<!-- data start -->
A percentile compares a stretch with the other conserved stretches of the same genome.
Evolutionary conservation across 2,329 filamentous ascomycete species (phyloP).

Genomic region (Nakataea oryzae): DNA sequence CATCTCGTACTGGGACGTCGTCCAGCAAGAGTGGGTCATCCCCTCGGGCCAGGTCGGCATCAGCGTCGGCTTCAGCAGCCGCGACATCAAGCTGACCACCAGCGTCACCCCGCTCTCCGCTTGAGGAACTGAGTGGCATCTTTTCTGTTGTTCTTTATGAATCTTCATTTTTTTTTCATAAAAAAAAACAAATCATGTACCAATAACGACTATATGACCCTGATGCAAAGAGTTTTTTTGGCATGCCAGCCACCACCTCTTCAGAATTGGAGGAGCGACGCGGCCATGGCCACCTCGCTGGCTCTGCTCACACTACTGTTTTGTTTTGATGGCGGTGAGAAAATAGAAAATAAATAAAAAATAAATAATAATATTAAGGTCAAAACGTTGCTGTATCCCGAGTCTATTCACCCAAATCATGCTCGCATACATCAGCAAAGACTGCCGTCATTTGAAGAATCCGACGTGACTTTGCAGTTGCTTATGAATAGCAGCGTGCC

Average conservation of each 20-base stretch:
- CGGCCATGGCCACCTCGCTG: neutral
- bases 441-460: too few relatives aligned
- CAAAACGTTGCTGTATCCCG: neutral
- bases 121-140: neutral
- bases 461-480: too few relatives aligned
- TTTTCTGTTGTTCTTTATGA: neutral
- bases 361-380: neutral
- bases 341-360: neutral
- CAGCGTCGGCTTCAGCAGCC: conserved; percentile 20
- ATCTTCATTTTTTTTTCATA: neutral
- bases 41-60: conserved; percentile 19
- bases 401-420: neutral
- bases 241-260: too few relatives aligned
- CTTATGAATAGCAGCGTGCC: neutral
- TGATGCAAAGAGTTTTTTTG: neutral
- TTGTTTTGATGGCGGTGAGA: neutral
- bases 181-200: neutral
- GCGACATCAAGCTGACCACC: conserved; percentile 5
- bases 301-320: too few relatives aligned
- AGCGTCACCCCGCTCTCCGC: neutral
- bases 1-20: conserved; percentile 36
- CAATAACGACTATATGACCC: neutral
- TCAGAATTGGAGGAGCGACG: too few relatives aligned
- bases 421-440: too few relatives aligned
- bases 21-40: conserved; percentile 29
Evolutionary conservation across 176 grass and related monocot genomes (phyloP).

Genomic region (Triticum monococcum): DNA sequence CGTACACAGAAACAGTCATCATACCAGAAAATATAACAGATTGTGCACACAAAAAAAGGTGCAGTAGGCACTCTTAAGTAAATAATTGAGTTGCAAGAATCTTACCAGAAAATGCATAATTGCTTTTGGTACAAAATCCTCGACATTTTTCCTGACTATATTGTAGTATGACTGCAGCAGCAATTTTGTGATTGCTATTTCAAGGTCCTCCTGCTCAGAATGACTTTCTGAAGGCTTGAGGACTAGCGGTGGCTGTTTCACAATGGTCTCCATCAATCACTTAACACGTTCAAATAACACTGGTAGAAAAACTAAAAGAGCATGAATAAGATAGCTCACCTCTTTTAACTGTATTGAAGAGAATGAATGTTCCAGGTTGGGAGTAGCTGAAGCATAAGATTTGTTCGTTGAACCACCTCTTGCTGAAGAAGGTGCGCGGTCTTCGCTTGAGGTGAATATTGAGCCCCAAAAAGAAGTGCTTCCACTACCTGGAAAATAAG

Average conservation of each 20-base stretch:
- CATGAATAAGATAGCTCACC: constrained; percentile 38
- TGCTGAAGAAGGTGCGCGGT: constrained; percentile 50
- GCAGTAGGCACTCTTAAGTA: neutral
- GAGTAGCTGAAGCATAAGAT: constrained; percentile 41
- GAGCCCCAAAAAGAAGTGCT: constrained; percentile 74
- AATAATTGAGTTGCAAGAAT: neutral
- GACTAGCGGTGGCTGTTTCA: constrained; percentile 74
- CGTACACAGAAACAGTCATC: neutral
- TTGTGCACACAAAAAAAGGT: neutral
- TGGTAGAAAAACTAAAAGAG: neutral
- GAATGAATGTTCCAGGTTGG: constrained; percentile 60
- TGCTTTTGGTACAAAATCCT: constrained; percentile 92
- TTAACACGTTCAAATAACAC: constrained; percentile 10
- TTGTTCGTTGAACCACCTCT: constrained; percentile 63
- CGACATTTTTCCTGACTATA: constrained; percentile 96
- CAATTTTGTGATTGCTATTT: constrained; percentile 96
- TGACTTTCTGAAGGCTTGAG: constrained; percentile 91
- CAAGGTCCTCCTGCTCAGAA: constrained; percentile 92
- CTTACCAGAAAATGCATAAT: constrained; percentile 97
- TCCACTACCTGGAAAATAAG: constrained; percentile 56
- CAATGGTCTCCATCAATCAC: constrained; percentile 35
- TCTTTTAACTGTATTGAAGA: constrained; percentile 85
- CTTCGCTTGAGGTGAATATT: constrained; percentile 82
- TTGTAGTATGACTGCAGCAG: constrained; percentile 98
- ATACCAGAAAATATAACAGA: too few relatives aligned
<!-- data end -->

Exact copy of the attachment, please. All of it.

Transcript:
A percentile compares a stretch with the other conserved stretches of the same genome.
Evolutionary conservation across 2,329 filamentous ascomycete species (phyloP).

Genomic region (Nakataea oryzae): DNA sequence CATCTCGTACTGGGACGTCGTCCAGCAAGAGTGGGTCATCCCCTCGGGCCAGGTCGGCATCAGCGTCGGCTTCAGCAGCCGCGACATCAAGCTGACCACCAGCGTCACCCCGCTCTCCGCTTGAGGAACTGAGTGGCATCTTTTCTGTTGTTCTTTATGAATCTTCATTTTTTTTTCATAAAAAAAAACAAATCATGTACCAATAACGACTATATGACCCTGATGCAAAGAGTTTTTTTGGCATGCCAGCCACCACCTCTTCAGAATTGGAGGAGCGACGCGGCCATGGCCACCTCGCTGGCTCTGCTCACACTACTGTTTTGTTTTGATGGCGGTGAGAAAATAGAAAATAAATAAAAAATAAATAATAATATTAAGGTCAAAACGTTGCTGTATCCCGAGTCTATTCACCCAAATCATGCTCGCATACATCAGCAAAGACTGCCGTCATTTGAAGAATCCGACGTGACTTTGCAGTTGCTTATGAATAGCAGCGTGCC

Average conservation of each 20-base stretch:
- CGGCCATGGCCACCTCGCTG: neutral
- bases 441-460: too few relatives aligned
- CAAAACGTTGCTGTATCCCG: neutral
- bases 121-140: neutral
- bases 461-480: too few relatives aligned
- TTTTCTGTTGTTCTTTATGA: neutral
- bases 361-380: neutral
- bases 341-360: neutral
- CAGCGTCGGCTTCAGCAGCC: conserved; percentile 20
- ATCTTCATTTTTTTTTCATA: neutral
- bases 41-60: conserved; percentile 19
- bases 401-420: neutral
- bases 241-260: too few relatives aligned
- CTTATGAATAGCAGCGTGCC: neutral
- TGATGCAAAGAGTTTTTTTG: neutral
- TTGTTTTGATGGCGGTGAGA: neutral
- bases 181-200: neutral
- GCGACATCAAGCTGACCACC: conserved; percentile 5
- bases 301-320: too few relatives aligned
- AGCGTCACCCCGCTCTCCGC: neutral
- bases 1-20: conserved; percentile 36
- CAATAACGACTATATGACCC: neutral
- TCAGAATTGGAGGAGCGACG: too few relatives aligned
- bases 421-440: too few relatives aligned
- bases 21-40: conserved; percentile 29
Evolutionary conservation across 176 grass and related monocot genomes (phyloP).

Genomic region (Triticum monococcum): DNA sequence CGTACACAGAAACAGTCATCATACCAGAAAATATAACAGATTGTGCACACAAAAAAAGGTGCAGTAGGCACTCTTAAGTAAATAATTGAGTTGCAAGAATCTTACCAGAAAATGCATAATTGCTTTTGGTACAAAATCCTCGACATTTTTCCTGACTATATTGTAGTATGACTGCAGCAGCAATTTTGTGATTGCTATTTCAAGGTCCTCCTGCTCAGAATGACTTTCTGAAGGCTTGAGGACTAGCGGTGGCTGTTTCACAATGGTCTCCATCAATCACTTAACACGTTCAAATAACACTGGTAGAAAAACTAAAAGAGCATGAATAAGATAGCTCACCTCTTTTAACTGTATTGAAGAGAATGAATGTTCCAGGTTGGGAGTAGCTGAAGCATAAGATTTGTTCGTTGAACCACCTCTTGCTGAAGAAGGTGCGCGGTCTTCGCTTGAGGTGAATATTGAGCCCCAAAAAGAAGTGCTTCCACTACCTGGAAAATAAG

Average conservation of each 20-base stretch:
- CATGAATAAGATAGCTCACC: constrained; percentile 38
- TGCTGAAGAAGGTGCGCGGT: constrained; percentile 50
- GCAGTAGGCACTCTTAAGTA: neutral
- GAGTAGCTGAAGCATAAGAT: constrained; percentile 41
- GAGCCCCAAAAAGAAGTGCT: constrained; percentile 74
- AATAATTGAGTTGCAAGAAT: neutral
- GACTAGCGGTGGCTGTTTCA: constrained; percentile 74
- CGTACACAGAAACAGTCATC: neutral
- TTGTGCACACAAAAAAAGGT: neutral
- TGGTAGAAAAACTAAAAGAG: neutral
- GAATGAATGTTCCAGGTTGG: constrained; percentile 60
- TGCTTTTGGTACAAAATCCT: constrained; percentile 92
- TTAACACGTTCAAATAACAC: constrained; percentile 10
- TTGTTCGTTGAACCACCTCT: constrained; percentile 63
- CGACATTTTTCCTGACTATA: constrained; percentile 96
- CAATTTTGTGATTGCTATTT: constrained; percentile 96
- TGACTTTCTGAAGGCTTGAG: constrained; percentile 91
- CAAGGTCCTCCTGCTCAGAA: constrained; percentile 92
- CTTACCAGAAAATGCATAAT: constrained; percentile 97
- TCCACTACCTGGAAAATAAG: constrained; percentile 56
- CAATGGTCTCCATCAATCAC: constrained; percentile 35
- TCTTTTAACTGTATTGAAGA: constrained; percentile 85
- CTTCGCTTGAGGTGAATATT: constrained; percentile 82
- TTGTAGTATGACTGCAGCAG: constrained; percentile 98
- ATACCAGAAAATATAACAGA: too few relatives aligned